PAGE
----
RB installation clarification

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  #1  
Old 12-20-01, 09:25 AM
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Question RB installation clarification

Question about RB installation. First, the ORNL web page has a document that describes RB systems as consisting of 'sealed' cavities bounded by reflective layers. I've seen other sites that seem to recommend ventilation of the system. Second question: I have an attic storage space, built with storage trusses (open area in the middle). I want to semi-finish the space, but am concerned about summer heat. I'm thinking an RB system would be a big help. I'm in NW Washington, so there isn't a lot of summer sun to worry about, but I need to be able to use it in summer - it is currently uninsulated and probably 120 deg on a hot summer day.
To summarize:
-Ventilate RB cavities or not?
-Recommended RB system for trusses with 2x6 on 24 in. centers - could fur them out if need be for add'l depth.
thanks,
 
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  #2  
Old 12-25-01, 04:31 AM
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A thermal mass is anything that can hold and retain either heating or cooling BTU's. The roof and all the wood members qualify as a thermal mass. The insulation in your attic function is to retain heat, which is good for heating but not so good for cooling. That is why radiant heat transfer plays such an important role in cooling, but not so important role in heating. This also accounts for the temperature in your attic being above the temperature outside in the summer. It is the retention of heat inside the insulation that causes the high attic temperature and at the same time it is the same retention that prohibits the heat from conducting into your home. This is also the reason why homes with finished attics usually install a thermostatically controlled attic ventilating fan, because the temperature outside is lower than the temperature in the attic.

The radiant barrier you are referring to will act as a radiant barrier, vapor barrier and provide some insulation value due to the trapped air bubbles in it. The problem with radiant barriers is all heat load, loss and gain calculations are modelled using conduction (diffusion). In other words, I can't calculate it's usefulness to you, though I may understand the principals concerning radiant barriers. It is because of this, I don't use it in my work.

As far as finishing your attic the way I would do it is first install an attic ventilating fan. Then insulate with a vapor barrier, keeping the insulation as far away from the roof as possible so the fan ventilates the entire roof. If the insulation touches the roof, the fan won't ventilate that section of the roof. Then finish off the room. I would also recommend if and when you have to roof your home, use a light colored shingle to reflect the heat from the sun. I am aware that in your state wood roofs are popular.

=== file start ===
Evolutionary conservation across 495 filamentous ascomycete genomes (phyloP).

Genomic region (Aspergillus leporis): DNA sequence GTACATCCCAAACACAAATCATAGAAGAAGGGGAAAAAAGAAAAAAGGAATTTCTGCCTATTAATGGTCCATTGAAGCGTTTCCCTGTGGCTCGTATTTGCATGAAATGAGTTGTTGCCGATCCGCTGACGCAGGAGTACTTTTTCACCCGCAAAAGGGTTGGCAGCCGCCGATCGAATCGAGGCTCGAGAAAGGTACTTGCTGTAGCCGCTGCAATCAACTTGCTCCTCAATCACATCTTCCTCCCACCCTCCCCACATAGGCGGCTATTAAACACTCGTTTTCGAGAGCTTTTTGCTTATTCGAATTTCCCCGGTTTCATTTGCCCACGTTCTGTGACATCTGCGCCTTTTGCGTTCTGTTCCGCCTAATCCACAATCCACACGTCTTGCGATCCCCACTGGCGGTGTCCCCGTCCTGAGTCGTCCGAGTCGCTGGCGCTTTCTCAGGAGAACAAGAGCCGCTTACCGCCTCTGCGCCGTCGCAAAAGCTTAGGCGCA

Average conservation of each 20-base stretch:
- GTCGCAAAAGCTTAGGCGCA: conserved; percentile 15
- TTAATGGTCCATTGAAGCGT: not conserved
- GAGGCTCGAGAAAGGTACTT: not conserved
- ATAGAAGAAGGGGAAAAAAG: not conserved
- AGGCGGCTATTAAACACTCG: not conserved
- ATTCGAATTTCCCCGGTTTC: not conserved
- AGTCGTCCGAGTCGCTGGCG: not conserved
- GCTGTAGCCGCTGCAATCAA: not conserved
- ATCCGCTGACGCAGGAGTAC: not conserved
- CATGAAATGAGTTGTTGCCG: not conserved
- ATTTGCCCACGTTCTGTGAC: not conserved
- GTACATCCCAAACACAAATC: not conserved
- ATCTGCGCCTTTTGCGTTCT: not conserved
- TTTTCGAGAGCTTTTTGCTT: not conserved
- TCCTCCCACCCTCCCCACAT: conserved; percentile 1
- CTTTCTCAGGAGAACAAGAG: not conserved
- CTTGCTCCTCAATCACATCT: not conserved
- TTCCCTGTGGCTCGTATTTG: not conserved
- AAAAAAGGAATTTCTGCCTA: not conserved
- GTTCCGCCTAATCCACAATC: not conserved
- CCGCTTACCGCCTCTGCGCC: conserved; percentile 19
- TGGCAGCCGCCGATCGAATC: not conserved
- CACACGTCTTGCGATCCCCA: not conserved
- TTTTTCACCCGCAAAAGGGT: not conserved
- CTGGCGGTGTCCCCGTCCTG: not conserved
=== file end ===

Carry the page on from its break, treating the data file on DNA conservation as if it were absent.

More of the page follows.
#3  
Old 12-26-01, 04:42 PM
rbisys
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Greetings,

I'm second guessing this,but, I think they might have ment the attic space. Venting the cavities of a multilayer RB makes no sense and could be detrimental to its performance. It's these types of ambigouis comments that muddies the waters.

If you have no venting or air exchange in the storage space the temperature would get higher than normal than if it was vented or air exchanged. How ever the temperature would drop quickly at sun down because the RB holds not heat engery to speak of.

You don't say what the construction is. If you have a RAFTER surface into this area, that will allow more than the normal amount of heat energy as compared to say a truss system where there is a thermal break.

The RB is the material of choice in this application. You can install two single layer sheets and get maximum benefits, however, I need to know the constuction to determine the best way for you to do this project.

This may be beyond the scope of this web site.

If you wish to contact me for more detailed info and exchanges, go to, [email protected].

Bulk insulation such as FG would probably raise the temp higher than 120 degs since it is only about 10% efficient against radiant heat energy and would trap the heat in the storage cavity.

In this application I would think that the RB temp should not exceed 90-95%. With proper attic venting( ridge vents) it would probably be lower.

Thank you for considering my opinion.
 
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